"Garret," the man in black said. "Garret Harris."
For Garret, the man in black was all he could see, standing, it seemed, on the edge of some great white light. Outside, the wind had picked up a little, rattling the window in its pane.
"It's time," the man in black said, and in that final moment, it seemed as if the man in the long, black coat had sprouted lengthy, swooping wings as sharp and dreadful as razors.
But it was his eyes that he noticed most; eyes that flared red in the night. They were the last thing Garret saw, the last thing his living mind registered. The man in black laid a steel gauntlet on the old man's hand, and Garret went, following the red eyes towards the light and the long clarion call of Heaven’s hosts.
Alone now, the body beside him already starting to lose its blush, Azrael, the Angel of Death, sighed. There would be a commotion, he was sure of it. The man's wife was probably outside already, pulling in to check on her dear husband, only to find it was too late. Someone would start to scream. Someone would make a phone call. He looked out the window to the street beyond, where Ryder was stamping against the wind.
Time had been when this was the Angel of Death's best moment—that second of stillness before the world came rushing back with its chaos and furor. But more and more often these days, the only thing he could think in these quick breaths of silence, was how far from Heaven he actually felt, and how far he was from that light he guided others to.
How many months had he already been walking the world? Not, of course in his capacity as the harvester of death—he had been doing so since the Garden of Good and Evil, since the origination of life and death had first come from his Father's plan into the world. But how many months physically? And did humans always feel as tired as he did, as weighed down by their bodies as he did now?
The door to 5A opened, and Evelina Harris let out a quick yelp at seeing the man in black standing there, followed by a longer one that ended in a wail when she saw her husband slowly turning stiff in his bed. Azrael sighed, and touched the brim of his hat once more.
"Ma'am," was all he said before he slipped out of the room.
The screams behind him had grown louder, keening and full of pain. There was now a crowd rushing through the hall to 5A. It shrank from him as he passed, and that only made his lips draw tighter in a grimace.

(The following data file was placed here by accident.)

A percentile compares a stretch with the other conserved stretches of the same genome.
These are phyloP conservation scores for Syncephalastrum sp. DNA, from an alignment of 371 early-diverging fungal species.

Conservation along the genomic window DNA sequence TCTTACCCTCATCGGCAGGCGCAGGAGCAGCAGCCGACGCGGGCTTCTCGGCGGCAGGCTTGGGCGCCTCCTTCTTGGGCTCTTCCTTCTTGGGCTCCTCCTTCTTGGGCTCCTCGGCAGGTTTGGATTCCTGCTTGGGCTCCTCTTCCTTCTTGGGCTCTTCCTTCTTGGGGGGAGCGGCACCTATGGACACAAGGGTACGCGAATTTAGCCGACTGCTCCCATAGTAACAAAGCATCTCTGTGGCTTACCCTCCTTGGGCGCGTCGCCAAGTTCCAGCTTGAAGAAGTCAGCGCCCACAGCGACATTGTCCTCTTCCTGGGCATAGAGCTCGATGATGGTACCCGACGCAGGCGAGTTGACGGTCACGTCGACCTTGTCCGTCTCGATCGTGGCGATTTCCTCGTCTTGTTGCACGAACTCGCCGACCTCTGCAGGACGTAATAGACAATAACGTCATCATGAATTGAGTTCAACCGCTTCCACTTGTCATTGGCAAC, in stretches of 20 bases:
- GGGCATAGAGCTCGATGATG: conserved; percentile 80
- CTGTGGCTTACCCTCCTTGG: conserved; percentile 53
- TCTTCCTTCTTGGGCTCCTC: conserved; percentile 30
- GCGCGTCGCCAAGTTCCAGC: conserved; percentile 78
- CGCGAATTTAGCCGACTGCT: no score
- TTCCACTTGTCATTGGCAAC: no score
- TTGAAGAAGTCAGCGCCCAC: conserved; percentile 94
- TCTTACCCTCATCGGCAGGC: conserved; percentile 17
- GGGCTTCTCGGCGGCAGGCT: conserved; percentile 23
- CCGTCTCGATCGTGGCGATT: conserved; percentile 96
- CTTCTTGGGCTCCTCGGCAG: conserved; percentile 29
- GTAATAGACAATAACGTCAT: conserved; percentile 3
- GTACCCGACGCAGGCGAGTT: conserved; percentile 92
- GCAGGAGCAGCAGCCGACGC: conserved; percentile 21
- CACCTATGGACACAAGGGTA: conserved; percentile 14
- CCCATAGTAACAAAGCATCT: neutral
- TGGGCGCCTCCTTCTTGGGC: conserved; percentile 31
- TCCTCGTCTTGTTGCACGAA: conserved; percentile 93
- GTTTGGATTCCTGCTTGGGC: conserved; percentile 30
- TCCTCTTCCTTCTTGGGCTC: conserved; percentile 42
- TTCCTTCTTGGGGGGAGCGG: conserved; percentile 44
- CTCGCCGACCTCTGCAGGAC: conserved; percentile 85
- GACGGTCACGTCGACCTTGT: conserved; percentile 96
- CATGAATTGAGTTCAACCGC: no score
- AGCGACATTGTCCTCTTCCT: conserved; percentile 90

It was, of course, for this reason, that he was here, bound in this skin and bone. Another of his brothers and sisters, Raphael in his grace, or Uriel in her stillness, would be able to talk to these humans, would be able to touch them with a word, and, in return, would be touched in some way by their grief. It was in their nature to ease the burden of man. It was in all of their natures, that is, except for his own. What was it Father had said those months ago?
"You've grown cold."
He remembered that voice all too well. And was it sad? And, if so, how could Azrael tell? At that time, it had only sounded quiet, steady. Azrael knew what sadness was and what sounds accompanied grief, but he himself hadn't felt such a thing in ages.
"You've grown cold, my child, and so you need to learn hope again, and loss again, and love again.”
But how did one love when this was what needed to be done? Through the crowd of people on their cellphones, some of them shocked, some of them afraid, all of them calling someone to get here as soon as possible, Azrael walked and thought perhaps his Father had been right.
Out in the night once more, he put a hand against Ryder's neck, and the horse leaned down, behaving for once. Azrael swung up into the saddle, and far off he could hear the wail of a siren as the mad rush of the world pushed its way into room 5A at the Red Eagle Motel to take away the body of a man the Angel of Death could already barely remember.
"C'mon Ryder." He nudged his heels into the bay's flanks, turning them both to point back into Glacier Park. "Let's carry on."
The lights of the cars coming back along the tourist roads caught them both—pale horse and rider, alone against the night sky once more. To a man and woman, each shivered and tried not to hear the unmistakeable sound of a clock ticking in their ears, endless and relentless.